After three rounds of OPEC quota increases in 2000, the UAE quota rose to 2.29 million bbl/d on October 1, 2000. Production in the third quarter of 2000 was 2.27 million bbl/d, and may climb to 2.35 million bbl/d in the fourth quarter of 2000. The UAE's total capacity is 2.60 million bbl/d, making it second only to Saudi Arabia for excess production capacity among OPEC member states.
On October 12, 1998, the Abu Dhabi National Oil Company (ADNOC) announced a major plan to restructure its management. The plan consolidated ADNOC’s operations under five new directorates: Exploration and Production, Gas Processing, Chemicals, Marketing and Refining, and Shared Services (Administration).
The UAE has two refineries operated by ADNOC. The Ruwais refinery underwent a $100-million upgrade in 1995 to a capacity of 145,000 bbl/d. It produces light products mainly for export to Japan and India.
Fuel oil from Ruwais is sold as bunkers by ADNOC and also used for domestic power generation. A $1.2-billion second-phase Ruwais expansion is to include a new 135,000-bbl/d crude distillation unit, a 130,000-bbl/d fractionation plant, and expansion of residual oil conversion facilities with a 40,000-bbl/d hydrocracker and a 36,000-bbl/d visbreaker.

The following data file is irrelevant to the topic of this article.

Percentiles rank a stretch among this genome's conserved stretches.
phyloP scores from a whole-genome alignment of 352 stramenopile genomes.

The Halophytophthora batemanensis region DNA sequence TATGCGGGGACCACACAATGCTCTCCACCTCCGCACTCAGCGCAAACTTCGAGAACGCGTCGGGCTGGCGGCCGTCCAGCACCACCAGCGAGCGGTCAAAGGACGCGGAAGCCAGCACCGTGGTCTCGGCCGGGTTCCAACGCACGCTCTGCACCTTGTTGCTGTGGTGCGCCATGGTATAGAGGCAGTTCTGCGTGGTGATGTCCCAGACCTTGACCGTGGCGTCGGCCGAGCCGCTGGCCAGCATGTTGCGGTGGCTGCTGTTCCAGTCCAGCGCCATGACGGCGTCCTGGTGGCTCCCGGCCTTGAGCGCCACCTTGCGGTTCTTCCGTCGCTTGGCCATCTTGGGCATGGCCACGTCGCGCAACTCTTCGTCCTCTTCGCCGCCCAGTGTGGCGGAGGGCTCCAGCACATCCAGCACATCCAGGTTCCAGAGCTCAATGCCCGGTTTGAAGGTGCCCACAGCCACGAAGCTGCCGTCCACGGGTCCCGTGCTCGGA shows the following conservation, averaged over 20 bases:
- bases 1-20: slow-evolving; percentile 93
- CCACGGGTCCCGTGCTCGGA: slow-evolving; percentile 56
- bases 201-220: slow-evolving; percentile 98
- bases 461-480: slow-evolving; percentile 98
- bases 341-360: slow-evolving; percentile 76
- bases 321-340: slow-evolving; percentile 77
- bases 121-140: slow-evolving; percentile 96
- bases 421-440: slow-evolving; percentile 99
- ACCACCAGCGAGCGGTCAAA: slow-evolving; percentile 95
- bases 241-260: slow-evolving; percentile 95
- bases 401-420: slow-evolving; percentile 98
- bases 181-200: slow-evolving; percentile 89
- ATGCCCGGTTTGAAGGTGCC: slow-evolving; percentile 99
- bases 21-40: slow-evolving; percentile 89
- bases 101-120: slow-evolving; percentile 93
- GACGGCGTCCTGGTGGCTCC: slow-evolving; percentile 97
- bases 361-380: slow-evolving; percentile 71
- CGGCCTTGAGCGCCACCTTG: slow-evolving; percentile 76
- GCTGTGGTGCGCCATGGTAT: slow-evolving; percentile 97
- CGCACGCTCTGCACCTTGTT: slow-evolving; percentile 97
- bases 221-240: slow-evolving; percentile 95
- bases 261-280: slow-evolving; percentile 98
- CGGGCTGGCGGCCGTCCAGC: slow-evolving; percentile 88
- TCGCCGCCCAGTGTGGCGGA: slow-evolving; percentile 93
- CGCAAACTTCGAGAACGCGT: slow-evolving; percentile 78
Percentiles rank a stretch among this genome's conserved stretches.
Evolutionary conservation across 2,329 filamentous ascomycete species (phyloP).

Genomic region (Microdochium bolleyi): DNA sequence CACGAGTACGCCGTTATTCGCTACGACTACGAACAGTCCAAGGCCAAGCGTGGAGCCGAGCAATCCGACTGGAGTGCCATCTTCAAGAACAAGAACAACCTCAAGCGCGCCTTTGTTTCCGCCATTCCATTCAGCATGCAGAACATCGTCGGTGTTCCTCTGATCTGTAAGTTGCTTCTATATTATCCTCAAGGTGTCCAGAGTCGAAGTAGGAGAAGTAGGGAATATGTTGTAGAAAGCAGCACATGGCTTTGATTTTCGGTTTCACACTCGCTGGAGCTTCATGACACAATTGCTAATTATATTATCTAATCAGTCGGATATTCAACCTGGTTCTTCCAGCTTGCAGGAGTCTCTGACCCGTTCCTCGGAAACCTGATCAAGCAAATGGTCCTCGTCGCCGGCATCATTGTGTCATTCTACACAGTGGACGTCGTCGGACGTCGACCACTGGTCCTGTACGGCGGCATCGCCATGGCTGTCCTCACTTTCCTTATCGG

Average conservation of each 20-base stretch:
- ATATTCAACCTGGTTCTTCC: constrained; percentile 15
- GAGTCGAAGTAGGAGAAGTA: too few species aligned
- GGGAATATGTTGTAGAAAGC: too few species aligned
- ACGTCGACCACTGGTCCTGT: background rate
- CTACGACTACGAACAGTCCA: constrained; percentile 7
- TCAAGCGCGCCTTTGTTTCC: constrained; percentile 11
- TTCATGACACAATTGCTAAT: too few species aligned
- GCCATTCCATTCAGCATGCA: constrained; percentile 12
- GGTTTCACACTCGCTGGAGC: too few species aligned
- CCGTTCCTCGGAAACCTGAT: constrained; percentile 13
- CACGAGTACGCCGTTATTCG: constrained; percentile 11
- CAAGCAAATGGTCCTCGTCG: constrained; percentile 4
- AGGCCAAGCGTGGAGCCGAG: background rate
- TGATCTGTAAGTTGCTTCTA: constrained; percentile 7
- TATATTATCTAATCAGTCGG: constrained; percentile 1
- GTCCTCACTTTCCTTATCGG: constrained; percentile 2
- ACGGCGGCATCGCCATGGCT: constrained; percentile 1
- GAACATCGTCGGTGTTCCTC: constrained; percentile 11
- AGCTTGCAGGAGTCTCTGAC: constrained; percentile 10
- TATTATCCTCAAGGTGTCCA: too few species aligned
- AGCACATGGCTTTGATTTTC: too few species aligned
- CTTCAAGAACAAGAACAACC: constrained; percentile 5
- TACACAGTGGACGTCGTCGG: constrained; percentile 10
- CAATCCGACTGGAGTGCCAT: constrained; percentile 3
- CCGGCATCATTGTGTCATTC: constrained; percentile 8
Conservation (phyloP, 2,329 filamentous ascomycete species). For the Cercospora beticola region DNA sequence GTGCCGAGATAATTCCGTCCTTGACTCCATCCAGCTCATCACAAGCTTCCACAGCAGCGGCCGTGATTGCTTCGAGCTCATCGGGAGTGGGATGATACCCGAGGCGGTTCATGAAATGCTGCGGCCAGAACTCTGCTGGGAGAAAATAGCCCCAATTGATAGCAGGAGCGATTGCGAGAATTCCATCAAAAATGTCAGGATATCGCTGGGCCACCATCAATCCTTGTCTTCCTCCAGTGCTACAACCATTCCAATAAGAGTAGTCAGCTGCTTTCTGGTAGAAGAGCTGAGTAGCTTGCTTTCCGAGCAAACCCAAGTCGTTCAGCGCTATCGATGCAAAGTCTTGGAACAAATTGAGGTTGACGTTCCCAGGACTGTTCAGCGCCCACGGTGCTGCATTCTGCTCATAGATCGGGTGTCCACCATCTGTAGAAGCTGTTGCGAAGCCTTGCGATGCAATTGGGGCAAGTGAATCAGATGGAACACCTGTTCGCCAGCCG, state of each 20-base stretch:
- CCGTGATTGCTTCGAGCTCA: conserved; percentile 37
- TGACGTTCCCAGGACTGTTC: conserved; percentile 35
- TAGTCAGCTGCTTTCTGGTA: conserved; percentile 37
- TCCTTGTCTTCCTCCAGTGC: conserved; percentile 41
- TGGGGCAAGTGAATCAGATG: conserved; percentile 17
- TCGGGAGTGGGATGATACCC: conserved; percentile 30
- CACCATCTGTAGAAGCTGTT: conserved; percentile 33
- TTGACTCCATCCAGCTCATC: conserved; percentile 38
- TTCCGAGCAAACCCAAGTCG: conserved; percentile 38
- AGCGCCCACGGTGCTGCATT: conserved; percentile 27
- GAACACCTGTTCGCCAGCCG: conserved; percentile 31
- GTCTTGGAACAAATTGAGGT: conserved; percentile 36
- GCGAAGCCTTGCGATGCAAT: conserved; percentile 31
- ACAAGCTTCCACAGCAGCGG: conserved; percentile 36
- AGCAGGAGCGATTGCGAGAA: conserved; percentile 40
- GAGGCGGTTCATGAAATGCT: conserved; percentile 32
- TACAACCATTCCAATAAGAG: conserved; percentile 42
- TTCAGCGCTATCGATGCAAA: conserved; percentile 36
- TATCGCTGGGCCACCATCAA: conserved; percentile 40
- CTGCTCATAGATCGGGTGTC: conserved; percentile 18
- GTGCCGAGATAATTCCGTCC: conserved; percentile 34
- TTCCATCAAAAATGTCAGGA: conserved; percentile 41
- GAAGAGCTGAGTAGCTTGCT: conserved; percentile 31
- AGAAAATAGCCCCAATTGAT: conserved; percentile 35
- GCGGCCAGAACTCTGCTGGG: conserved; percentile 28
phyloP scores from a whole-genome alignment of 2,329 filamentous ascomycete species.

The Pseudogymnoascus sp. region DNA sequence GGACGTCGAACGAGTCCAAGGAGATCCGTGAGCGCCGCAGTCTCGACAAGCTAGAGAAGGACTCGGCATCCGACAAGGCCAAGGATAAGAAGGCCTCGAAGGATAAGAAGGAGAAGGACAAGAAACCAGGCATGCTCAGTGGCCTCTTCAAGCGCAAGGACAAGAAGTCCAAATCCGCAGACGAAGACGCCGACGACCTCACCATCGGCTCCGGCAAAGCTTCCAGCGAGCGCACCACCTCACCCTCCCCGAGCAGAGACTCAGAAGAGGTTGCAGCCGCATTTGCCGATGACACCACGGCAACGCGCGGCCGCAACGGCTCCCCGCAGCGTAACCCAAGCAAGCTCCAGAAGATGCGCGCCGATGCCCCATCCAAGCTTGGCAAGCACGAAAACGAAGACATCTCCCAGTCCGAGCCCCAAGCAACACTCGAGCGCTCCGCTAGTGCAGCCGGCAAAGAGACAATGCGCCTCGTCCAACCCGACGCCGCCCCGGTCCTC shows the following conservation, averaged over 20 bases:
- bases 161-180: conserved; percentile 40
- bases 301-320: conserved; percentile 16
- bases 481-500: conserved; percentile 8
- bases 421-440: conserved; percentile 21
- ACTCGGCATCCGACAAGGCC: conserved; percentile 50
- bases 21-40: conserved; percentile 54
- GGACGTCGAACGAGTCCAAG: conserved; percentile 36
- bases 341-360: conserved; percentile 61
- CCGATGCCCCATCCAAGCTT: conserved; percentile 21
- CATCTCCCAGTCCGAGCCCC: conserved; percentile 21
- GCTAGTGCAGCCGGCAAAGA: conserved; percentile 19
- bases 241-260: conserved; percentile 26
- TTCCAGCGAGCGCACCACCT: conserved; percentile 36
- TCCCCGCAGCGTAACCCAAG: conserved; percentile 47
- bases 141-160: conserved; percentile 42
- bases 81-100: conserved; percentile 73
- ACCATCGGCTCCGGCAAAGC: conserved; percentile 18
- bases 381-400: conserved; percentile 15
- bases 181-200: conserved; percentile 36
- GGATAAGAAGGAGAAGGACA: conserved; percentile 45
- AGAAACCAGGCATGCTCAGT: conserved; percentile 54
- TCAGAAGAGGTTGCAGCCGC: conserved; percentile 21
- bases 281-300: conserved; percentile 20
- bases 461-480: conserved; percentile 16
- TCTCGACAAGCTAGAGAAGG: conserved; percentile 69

ADNOC bagan processing condensate from the Bab and Asab fields at the fractionation unit in May 2000. When the rest of the project is completed by 2003, Ruwais’ total capacity will be around 415,000 bbl/d.
UAE has four smaller refineries. Umm al-Nar, in Abu Dhabi, with a capacity of 88,500 bbl/d. Since its construction in 1976, the Umm al-Nar plant has undergone debottlenecking as well as a recent expansion. The refinery primarily supplies the domestic market.
Metro Oil has a 75,000-bbl/d refinery in Fujairah. The Emirates National Oil Company (ENOC) Jebal Ali condensate refinery, with a capacity of 140,000 bbl/d, began operation in Dubai in May 1999. A 40,000 bbl/d second-hand gasoline unit, owned by the private firm ISO Octane, opened near Jebal Ali in May 2000.
Foreign Downstream Operations:
In October 1998, the International Petroleum Investment Company (IPIC), the UAE’s downstream investment outfit, agreed to purchase 50 percent of the Hyundai Oil Refinery Company of South Korea for $500 million. The UAE is the second-largest crude oil supplier to South Korea after Saudi Arabia. IPIC’s overseas holdings also include a 10 percent stake in Spain’s CEPSA and a 19.6 percent share of Austria’s OMV.
Source: United States Energy Information Administration.
© 2000 Mena Report (www.menareport.com)